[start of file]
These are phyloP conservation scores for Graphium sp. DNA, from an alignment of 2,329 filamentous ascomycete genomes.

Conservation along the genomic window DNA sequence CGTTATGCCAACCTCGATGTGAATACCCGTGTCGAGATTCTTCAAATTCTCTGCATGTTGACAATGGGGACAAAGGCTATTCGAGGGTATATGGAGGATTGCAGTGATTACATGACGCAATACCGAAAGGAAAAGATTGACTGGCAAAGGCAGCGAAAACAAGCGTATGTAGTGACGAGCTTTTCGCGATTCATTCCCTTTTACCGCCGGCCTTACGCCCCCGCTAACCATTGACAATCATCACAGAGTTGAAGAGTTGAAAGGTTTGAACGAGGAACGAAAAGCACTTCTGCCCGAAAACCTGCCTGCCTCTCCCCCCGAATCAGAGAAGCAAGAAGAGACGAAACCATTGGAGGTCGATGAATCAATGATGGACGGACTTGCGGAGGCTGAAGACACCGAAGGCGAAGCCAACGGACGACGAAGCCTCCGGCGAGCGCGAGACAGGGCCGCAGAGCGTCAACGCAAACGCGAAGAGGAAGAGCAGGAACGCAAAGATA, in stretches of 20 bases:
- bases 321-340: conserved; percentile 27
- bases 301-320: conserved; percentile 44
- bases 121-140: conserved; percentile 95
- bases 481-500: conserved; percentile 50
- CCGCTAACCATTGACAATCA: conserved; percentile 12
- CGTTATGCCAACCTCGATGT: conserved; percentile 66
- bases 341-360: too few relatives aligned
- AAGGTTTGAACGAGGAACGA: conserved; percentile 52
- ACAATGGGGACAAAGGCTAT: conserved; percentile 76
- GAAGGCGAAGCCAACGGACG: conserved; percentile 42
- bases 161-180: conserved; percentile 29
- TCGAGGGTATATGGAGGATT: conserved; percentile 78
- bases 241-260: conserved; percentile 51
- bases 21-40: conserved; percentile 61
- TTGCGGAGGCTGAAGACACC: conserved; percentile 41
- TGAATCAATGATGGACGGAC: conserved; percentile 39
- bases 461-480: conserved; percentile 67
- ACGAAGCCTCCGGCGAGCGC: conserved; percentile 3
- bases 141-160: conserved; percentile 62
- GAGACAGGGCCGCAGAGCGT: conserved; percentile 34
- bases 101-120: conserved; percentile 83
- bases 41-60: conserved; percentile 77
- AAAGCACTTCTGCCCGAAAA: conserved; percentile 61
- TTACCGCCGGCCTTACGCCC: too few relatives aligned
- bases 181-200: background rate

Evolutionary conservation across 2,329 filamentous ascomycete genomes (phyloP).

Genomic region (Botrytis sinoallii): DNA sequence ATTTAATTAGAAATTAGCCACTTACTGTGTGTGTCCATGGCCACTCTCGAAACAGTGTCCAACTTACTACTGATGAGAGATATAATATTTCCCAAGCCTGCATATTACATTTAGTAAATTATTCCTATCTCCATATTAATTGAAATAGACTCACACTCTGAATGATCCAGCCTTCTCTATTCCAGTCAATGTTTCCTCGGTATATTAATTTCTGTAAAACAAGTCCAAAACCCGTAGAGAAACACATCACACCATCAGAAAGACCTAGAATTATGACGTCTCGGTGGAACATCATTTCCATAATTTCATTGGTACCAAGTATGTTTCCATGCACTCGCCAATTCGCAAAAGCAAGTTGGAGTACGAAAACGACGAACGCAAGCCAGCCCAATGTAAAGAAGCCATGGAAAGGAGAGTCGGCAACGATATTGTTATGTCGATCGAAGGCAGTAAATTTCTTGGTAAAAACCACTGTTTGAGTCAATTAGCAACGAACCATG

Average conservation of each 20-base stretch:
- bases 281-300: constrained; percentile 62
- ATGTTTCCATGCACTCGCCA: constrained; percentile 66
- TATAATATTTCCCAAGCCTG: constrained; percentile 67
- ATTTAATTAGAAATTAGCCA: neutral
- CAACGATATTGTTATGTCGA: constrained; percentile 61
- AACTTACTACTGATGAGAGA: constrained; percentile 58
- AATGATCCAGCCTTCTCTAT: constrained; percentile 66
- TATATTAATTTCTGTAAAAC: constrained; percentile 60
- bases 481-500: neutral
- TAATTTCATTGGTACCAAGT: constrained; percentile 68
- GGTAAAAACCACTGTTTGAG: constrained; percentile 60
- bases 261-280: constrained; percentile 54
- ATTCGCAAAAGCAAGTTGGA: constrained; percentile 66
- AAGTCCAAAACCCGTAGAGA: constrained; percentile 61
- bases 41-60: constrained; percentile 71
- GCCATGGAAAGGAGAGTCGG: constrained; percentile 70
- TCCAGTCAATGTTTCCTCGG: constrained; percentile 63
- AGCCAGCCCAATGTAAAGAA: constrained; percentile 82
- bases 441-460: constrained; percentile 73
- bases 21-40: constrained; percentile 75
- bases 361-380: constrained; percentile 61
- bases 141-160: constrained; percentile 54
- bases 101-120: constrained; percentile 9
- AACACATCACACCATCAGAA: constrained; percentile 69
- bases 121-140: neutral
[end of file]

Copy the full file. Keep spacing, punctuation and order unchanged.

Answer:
These are phyloP conservation scores for Graphium sp. DNA, from an alignment of 2,329 filamentous ascomycete genomes.

Conservation along the genomic window DNA sequence CGTTATGCCAACCTCGATGTGAATACCCGTGTCGAGATTCTTCAAATTCTCTGCATGTTGACAATGGGGACAAAGGCTATTCGAGGGTATATGGAGGATTGCAGTGATTACATGACGCAATACCGAAAGGAAAAGATTGACTGGCAAAGGCAGCGAAAACAAGCGTATGTAGTGACGAGCTTTTCGCGATTCATTCCCTTTTACCGCCGGCCTTACGCCCCCGCTAACCATTGACAATCATCACAGAGTTGAAGAGTTGAAAGGTTTGAACGAGGAACGAAAAGCACTTCTGCCCGAAAACCTGCCTGCCTCTCCCCCCGAATCAGAGAAGCAAGAAGAGACGAAACCATTGGAGGTCGATGAATCAATGATGGACGGACTTGCGGAGGCTGAAGACACCGAAGGCGAAGCCAACGGACGACGAAGCCTCCGGCGAGCGCGAGACAGGGCCGCAGAGCGTCAACGCAAACGCGAAGAGGAAGAGCAGGAACGCAAAGATA, in stretches of 20 bases:
- bases 321-340: conserved; percentile 27
- bases 301-320: conserved; percentile 44
- bases 121-140: conserved; percentile 95
- bases 481-500: conserved; percentile 50
- CCGCTAACCATTGACAATCA: conserved; percentile 12
- CGTTATGCCAACCTCGATGT: conserved; percentile 66
- bases 341-360: too few relatives aligned
- AAGGTTTGAACGAGGAACGA: conserved; percentile 52
- ACAATGGGGACAAAGGCTAT: conserved; percentile 76
- GAAGGCGAAGCCAACGGACG: conserved; percentile 42
- bases 161-180: conserved; percentile 29
- TCGAGGGTATATGGAGGATT: conserved; percentile 78
- bases 241-260: conserved; percentile 51
- bases 21-40: conserved; percentile 61
- TTGCGGAGGCTGAAGACACC: conserved; percentile 41
- TGAATCAATGATGGACGGAC: conserved; percentile 39
- bases 461-480: conserved; percentile 67
- ACGAAGCCTCCGGCGAGCGC: conserved; percentile 3
- bases 141-160: conserved; percentile 62
- GAGACAGGGCCGCAGAGCGT: conserved; percentile 34
- bases 101-120: conserved; percentile 83
- bases 41-60: conserved; percentile 77
- AAAGCACTTCTGCCCGAAAA: conserved; percentile 61
- TTACCGCCGGCCTTACGCCC: too few relatives aligned
- bases 181-200: background rate

Evolutionary conservation across 2,329 filamentous ascomycete genomes (phyloP).

Genomic region (Botrytis sinoallii): DNA sequence ATTTAATTAGAAATTAGCCACTTACTGTGTGTGTCCATGGCCACTCTCGAAACAGTGTCCAACTTACTACTGATGAGAGATATAATATTTCCCAAGCCTGCATATTACATTTAGTAAATTATTCCTATCTCCATATTAATTGAAATAGACTCACACTCTGAATGATCCAGCCTTCTCTATTCCAGTCAATGTTTCCTCGGTATATTAATTTCTGTAAAACAAGTCCAAAACCCGTAGAGAAACACATCACACCATCAGAAAGACCTAGAATTATGACGTCTCGGTGGAACATCATTTCCATAATTTCATTGGTACCAAGTATGTTTCCATGCACTCGCCAATTCGCAAAAGCAAGTTGGAGTACGAAAACGACGAACGCAAGCCAGCCCAATGTAAAGAAGCCATGGAAAGGAGAGTCGGCAACGATATTGTTATGTCGATCGAAGGCAGTAAATTTCTTGGTAAAAACCACTGTTTGAGTCAATTAGCAACGAACCATG

Average conservation of each 20-base stretch:
- bases 281-300: constrained; percentile 62
- ATGTTTCCATGCACTCGCCA: constrained; percentile 66
- TATAATATTTCCCAAGCCTG: constrained; percentile 67
- ATTTAATTAGAAATTAGCCA: neutral
- CAACGATATTGTTATGTCGA: constrained; percentile 61
- AACTTACTACTGATGAGAGA: constrained; percentile 58
- AATGATCCAGCCTTCTCTAT: constrained; percentile 66
- TATATTAATTTCTGTAAAAC: constrained; percentile 60
- bases 481-500: neutral
- TAATTTCATTGGTACCAAGT: constrained; percentile 68
- GGTAAAAACCACTGTTTGAG: constrained; percentile 60
- bases 261-280: constrained; percentile 54
- ATTCGCAAAAGCAAGTTGGA: constrained; percentile 66
- AAGTCCAAAACCCGTAGAGA: constrained; percentile 61
- bases 41-60: constrained; percentile 71
- GCCATGGAAAGGAGAGTCGG: constrained; percentile 70
- TCCAGTCAATGTTTCCTCGG: constrained; percentile 63
- AGCCAGCCCAATGTAAAGAA: constrained; percentile 82
- bases 441-460: constrained; percentile 73
- bases 21-40: constrained; percentile 75
- bases 361-380: constrained; percentile 61
- bases 141-160: constrained; percentile 54
- bases 101-120: constrained; percentile 9
- AACACATCACACCATCAGAA: constrained; percentile 69
- bases 121-140: neutral